After the closing of Today, the Today poets began publishing in established journals, which only spread the Today style. From a manifesto by one of the poets in the movement came a label: the new poetry was henceforth discussed and debated as menglong shi, "misty" or "obscure" poetry. The early 1980s saw a controversy about the new poetry, which frustrated readers’ expectations that poetry should be memorable, easy to understand, and regular in form.7 The public discussions of Misty Poetry coincided with, and were among the occasions for, the 1983-84 official campaign to stamp out "spiritual pollution" in the form of imported ideas. With its obvious debts to foreign writers such as Lorca, Aleixandre, Mandelstam, Whitman, Eliot, and so on, not to mention its tacit departures from a didactic, top-down cultural style, Misty Poetry was a designated target.8 But the campaigns faded away inconclusively, leaving new poetry more prominent than before.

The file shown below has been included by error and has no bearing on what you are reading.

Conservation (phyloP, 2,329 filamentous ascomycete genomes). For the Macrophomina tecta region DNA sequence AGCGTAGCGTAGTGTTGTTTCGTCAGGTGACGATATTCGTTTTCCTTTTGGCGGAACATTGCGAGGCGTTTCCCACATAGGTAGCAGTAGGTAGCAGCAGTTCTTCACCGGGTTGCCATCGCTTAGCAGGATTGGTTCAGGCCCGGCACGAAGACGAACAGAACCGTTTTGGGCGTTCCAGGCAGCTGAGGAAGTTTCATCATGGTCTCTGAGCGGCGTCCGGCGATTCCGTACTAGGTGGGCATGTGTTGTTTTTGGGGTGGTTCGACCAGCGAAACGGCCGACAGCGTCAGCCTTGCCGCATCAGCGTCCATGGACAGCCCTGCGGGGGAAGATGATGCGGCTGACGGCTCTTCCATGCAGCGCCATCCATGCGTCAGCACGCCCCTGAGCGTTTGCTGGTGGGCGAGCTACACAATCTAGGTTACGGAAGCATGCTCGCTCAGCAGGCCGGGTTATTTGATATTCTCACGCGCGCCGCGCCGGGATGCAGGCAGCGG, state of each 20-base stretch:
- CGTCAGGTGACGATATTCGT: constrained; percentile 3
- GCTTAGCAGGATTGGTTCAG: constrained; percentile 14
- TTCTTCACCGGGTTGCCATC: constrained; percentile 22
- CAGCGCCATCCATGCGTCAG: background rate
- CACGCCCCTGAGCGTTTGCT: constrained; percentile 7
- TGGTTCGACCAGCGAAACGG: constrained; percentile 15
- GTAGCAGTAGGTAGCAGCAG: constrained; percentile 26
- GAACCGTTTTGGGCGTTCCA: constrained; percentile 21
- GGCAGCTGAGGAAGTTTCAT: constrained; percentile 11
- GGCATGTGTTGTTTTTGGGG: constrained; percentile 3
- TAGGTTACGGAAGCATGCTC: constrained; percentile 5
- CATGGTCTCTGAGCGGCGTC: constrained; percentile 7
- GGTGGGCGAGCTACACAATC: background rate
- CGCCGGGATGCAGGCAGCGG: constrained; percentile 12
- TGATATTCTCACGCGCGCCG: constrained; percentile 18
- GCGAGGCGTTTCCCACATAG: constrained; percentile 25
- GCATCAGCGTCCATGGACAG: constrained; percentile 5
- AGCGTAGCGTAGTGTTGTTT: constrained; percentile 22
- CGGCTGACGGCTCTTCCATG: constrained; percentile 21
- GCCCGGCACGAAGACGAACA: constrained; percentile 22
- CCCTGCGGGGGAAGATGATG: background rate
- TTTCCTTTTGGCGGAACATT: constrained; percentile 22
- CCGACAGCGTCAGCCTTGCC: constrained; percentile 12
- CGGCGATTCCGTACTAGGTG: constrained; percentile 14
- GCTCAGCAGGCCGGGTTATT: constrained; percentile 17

As Ouyang Jianghe observes in her introduction to the Taiwan edition of Landscape Over Zero, American readers have a bad habit of seeing politics everywhere in Bei Dao’s work, of reading it exclusively as a cleverly coded statement about opposition and reform in China. It is a way of reading that comforts our ignorance. The poetry stands only to gain from being freed from that obsession. Certainly, politics is everywhere in China, like the air, but a closer look at Bei Dao’s work shows how unlikely he is to qualify as a full-time "political poet." Today sought, not to abolish official culture, but to carve out a habitat where alternatives to it might develop. The politicization of Misty Poetry, to the degree that that occurred, was the doing of the officious bureaucrats who created the "spiritual pollution" campaign. In the later 1980s, Bei Dao sympathized with and participated in various groups attempting to reframe the discourse about civil rights—circulating petitions in favor of freeing Wei Jingsheng, for example, in a prelude to the mass demonstrations of April and June 1989. His actual work on behalf of these groups, though meritorious, was doubtless unnecessary to secure him a place on the list of suspicious characters, since another poem from his earlier period had already escaped from its cage in a book and become public property through endless citation. "I’m no hero," says the speaker of this poem, "Xuan gao" or "Proclamation"; "In a time without heroes / I just wanted to be a human being. /…/ I will not kneel on the ground / Allowing the executioners to look tall / The better to obscure the wind of freedom."9 These lines appeared on banners carried by student groups into Tiananmen Square during the popular movement of April and June, 1989; they were even recited, somewhat inappropriately if you ask me, by the student leader Chai Ling on her successful escape from China.